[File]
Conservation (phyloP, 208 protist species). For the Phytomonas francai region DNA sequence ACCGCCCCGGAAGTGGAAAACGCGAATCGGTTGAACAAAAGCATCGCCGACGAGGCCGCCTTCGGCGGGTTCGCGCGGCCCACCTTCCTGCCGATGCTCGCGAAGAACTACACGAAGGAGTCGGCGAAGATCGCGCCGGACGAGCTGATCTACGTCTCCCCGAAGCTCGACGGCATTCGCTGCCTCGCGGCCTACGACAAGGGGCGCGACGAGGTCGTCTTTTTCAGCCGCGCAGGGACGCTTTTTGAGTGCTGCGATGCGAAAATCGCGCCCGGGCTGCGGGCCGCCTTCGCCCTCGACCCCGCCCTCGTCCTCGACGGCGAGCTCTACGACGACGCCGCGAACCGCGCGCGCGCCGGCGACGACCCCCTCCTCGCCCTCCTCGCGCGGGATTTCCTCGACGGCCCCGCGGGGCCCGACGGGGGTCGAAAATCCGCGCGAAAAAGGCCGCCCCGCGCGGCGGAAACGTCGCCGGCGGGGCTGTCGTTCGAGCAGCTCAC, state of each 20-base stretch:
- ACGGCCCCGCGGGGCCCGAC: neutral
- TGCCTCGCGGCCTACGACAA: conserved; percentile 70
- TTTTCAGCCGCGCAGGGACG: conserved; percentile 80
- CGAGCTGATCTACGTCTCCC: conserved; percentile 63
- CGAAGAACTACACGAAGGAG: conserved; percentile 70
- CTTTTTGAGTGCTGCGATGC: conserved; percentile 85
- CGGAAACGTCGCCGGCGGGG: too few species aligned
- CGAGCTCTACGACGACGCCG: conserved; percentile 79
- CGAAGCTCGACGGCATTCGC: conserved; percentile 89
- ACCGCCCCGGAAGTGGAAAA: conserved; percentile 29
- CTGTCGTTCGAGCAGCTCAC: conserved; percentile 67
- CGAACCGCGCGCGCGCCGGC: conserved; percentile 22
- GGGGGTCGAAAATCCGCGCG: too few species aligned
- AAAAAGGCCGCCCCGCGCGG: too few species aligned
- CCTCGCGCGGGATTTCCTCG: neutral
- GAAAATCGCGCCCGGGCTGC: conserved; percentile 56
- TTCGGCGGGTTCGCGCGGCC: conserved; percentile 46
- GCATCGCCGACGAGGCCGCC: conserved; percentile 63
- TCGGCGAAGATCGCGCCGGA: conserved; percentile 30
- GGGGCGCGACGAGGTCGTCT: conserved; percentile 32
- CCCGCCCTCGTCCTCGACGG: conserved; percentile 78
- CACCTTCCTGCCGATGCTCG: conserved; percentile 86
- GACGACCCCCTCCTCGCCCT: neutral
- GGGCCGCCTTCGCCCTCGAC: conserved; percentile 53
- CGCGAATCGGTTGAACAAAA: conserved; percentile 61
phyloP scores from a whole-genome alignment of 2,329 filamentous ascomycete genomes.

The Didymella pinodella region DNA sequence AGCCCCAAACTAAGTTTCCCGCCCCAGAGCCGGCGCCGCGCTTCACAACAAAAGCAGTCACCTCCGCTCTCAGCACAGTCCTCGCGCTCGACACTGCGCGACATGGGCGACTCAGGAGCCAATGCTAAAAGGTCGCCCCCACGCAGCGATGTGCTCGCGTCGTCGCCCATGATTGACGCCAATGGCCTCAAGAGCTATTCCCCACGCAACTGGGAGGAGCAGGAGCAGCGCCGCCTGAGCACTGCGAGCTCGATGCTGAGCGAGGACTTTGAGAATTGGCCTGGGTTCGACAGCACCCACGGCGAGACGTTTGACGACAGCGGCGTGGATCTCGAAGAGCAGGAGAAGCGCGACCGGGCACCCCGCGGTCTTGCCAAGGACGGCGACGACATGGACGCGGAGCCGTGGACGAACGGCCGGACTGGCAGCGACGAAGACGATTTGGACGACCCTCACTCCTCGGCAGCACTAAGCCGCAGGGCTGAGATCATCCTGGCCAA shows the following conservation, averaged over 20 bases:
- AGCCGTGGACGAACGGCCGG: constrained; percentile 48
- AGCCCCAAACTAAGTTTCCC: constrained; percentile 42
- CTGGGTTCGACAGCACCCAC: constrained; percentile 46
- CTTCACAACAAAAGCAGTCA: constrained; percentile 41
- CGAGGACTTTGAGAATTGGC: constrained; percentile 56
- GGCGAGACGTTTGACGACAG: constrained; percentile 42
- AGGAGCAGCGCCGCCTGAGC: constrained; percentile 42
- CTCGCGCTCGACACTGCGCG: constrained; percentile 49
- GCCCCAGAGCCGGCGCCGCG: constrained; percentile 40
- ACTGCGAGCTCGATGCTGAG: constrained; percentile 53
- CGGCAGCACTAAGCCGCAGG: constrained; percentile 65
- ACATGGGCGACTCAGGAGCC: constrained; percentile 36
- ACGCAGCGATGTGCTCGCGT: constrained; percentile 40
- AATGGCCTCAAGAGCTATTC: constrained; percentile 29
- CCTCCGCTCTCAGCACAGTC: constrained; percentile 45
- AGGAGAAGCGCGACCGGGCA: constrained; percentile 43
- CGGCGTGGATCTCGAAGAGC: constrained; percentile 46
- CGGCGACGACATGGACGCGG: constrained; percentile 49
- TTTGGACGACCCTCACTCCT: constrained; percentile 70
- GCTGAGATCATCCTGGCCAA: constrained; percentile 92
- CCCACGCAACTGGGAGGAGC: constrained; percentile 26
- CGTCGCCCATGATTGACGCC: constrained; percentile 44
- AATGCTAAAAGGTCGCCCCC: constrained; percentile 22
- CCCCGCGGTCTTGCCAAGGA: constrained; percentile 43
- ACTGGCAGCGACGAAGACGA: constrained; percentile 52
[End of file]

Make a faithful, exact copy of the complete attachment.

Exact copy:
Conservation (phyloP, 208 protist species). For the Phytomonas francai region DNA sequence ACCGCCCCGGAAGTGGAAAACGCGAATCGGTTGAACAAAAGCATCGCCGACGAGGCCGCCTTCGGCGGGTTCGCGCGGCCCACCTTCCTGCCGATGCTCGCGAAGAACTACACGAAGGAGTCGGCGAAGATCGCGCCGGACGAGCTGATCTACGTCTCCCCGAAGCTCGACGGCATTCGCTGCCTCGCGGCCTACGACAAGGGGCGCGACGAGGTCGTCTTTTTCAGCCGCGCAGGGACGCTTTTTGAGTGCTGCGATGCGAAAATCGCGCCCGGGCTGCGGGCCGCCTTCGCCCTCGACCCCGCCCTCGTCCTCGACGGCGAGCTCTACGACGACGCCGCGAACCGCGCGCGCGCCGGCGACGACCCCCTCCTCGCCCTCCTCGCGCGGGATTTCCTCGACGGCCCCGCGGGGCCCGACGGGGGTCGAAAATCCGCGCGAAAAAGGCCGCCCCGCGCGGCGGAAACGTCGCCGGCGGGGCTGTCGTTCGAGCAGCTCAC, state of each 20-base stretch:
- ACGGCCCCGCGGGGCCCGAC: neutral
- TGCCTCGCGGCCTACGACAA: conserved; percentile 70
- TTTTCAGCCGCGCAGGGACG: conserved; percentile 80
- CGAGCTGATCTACGTCTCCC: conserved; percentile 63
- CGAAGAACTACACGAAGGAG: conserved; percentile 70
- CTTTTTGAGTGCTGCGATGC: conserved; percentile 85
- CGGAAACGTCGCCGGCGGGG: too few species aligned
- CGAGCTCTACGACGACGCCG: conserved; percentile 79
- CGAAGCTCGACGGCATTCGC: conserved; percentile 89
- ACCGCCCCGGAAGTGGAAAA: conserved; percentile 29
- CTGTCGTTCGAGCAGCTCAC: conserved; percentile 67
- CGAACCGCGCGCGCGCCGGC: conserved; percentile 22
- GGGGGTCGAAAATCCGCGCG: too few species aligned
- AAAAAGGCCGCCCCGCGCGG: too few species aligned
- CCTCGCGCGGGATTTCCTCG: neutral
- GAAAATCGCGCCCGGGCTGC: conserved; percentile 56
- TTCGGCGGGTTCGCGCGGCC: conserved; percentile 46
- GCATCGCCGACGAGGCCGCC: conserved; percentile 63
- TCGGCGAAGATCGCGCCGGA: conserved; percentile 30
- GGGGCGCGACGAGGTCGTCT: conserved; percentile 32
- CCCGCCCTCGTCCTCGACGG: conserved; percentile 78
- CACCTTCCTGCCGATGCTCG: conserved; percentile 86
- GACGACCCCCTCCTCGCCCT: neutral
- GGGCCGCCTTCGCCCTCGAC: conserved; percentile 53
- CGCGAATCGGTTGAACAAAA: conserved; percentile 61
phyloP scores from a whole-genome alignment of 2,329 filamentous ascomycete genomes.

The Didymella pinodella region DNA sequence AGCCCCAAACTAAGTTTCCCGCCCCAGAGCCGGCGCCGCGCTTCACAACAAAAGCAGTCACCTCCGCTCTCAGCACAGTCCTCGCGCTCGACACTGCGCGACATGGGCGACTCAGGAGCCAATGCTAAAAGGTCGCCCCCACGCAGCGATGTGCTCGCGTCGTCGCCCATGATTGACGCCAATGGCCTCAAGAGCTATTCCCCACGCAACTGGGAGGAGCAGGAGCAGCGCCGCCTGAGCACTGCGAGCTCGATGCTGAGCGAGGACTTTGAGAATTGGCCTGGGTTCGACAGCACCCACGGCGAGACGTTTGACGACAGCGGCGTGGATCTCGAAGAGCAGGAGAAGCGCGACCGGGCACCCCGCGGTCTTGCCAAGGACGGCGACGACATGGACGCGGAGCCGTGGACGAACGGCCGGACTGGCAGCGACGAAGACGATTTGGACGACCCTCACTCCTCGGCAGCACTAAGCCGCAGGGCTGAGATCATCCTGGCCAA shows the following conservation, averaged over 20 bases:
- AGCCGTGGACGAACGGCCGG: constrained; percentile 48
- AGCCCCAAACTAAGTTTCCC: constrained; percentile 42
- CTGGGTTCGACAGCACCCAC: constrained; percentile 46
- CTTCACAACAAAAGCAGTCA: constrained; percentile 41
- CGAGGACTTTGAGAATTGGC: constrained; percentile 56
- GGCGAGACGTTTGACGACAG: constrained; percentile 42
- AGGAGCAGCGCCGCCTGAGC: constrained; percentile 42
- CTCGCGCTCGACACTGCGCG: constrained; percentile 49
- GCCCCAGAGCCGGCGCCGCG: constrained; percentile 40
- ACTGCGAGCTCGATGCTGAG: constrained; percentile 53
- CGGCAGCACTAAGCCGCAGG: constrained; percentile 65
- ACATGGGCGACTCAGGAGCC: constrained; percentile 36
- ACGCAGCGATGTGCTCGCGT: constrained; percentile 40
- AATGGCCTCAAGAGCTATTC: constrained; percentile 29
- CCTCCGCTCTCAGCACAGTC: constrained; percentile 45
- AGGAGAAGCGCGACCGGGCA: constrained; percentile 43
- CGGCGTGGATCTCGAAGAGC: constrained; percentile 46
- CGGCGACGACATGGACGCGG: constrained; percentile 49
- TTTGGACGACCCTCACTCCT: constrained; percentile 70
- GCTGAGATCATCCTGGCCAA: constrained; percentile 92
- CCCACGCAACTGGGAGGAGC: constrained; percentile 26
- CGTCGCCCATGATTGACGCC: constrained; percentile 44
- AATGCTAAAAGGTCGCCCCC: constrained; percentile 22
- CCCCGCGGTCTTGCCAAGGA: constrained; percentile 43
- ACTGGCAGCGACGAAGACGA: constrained; percentile 52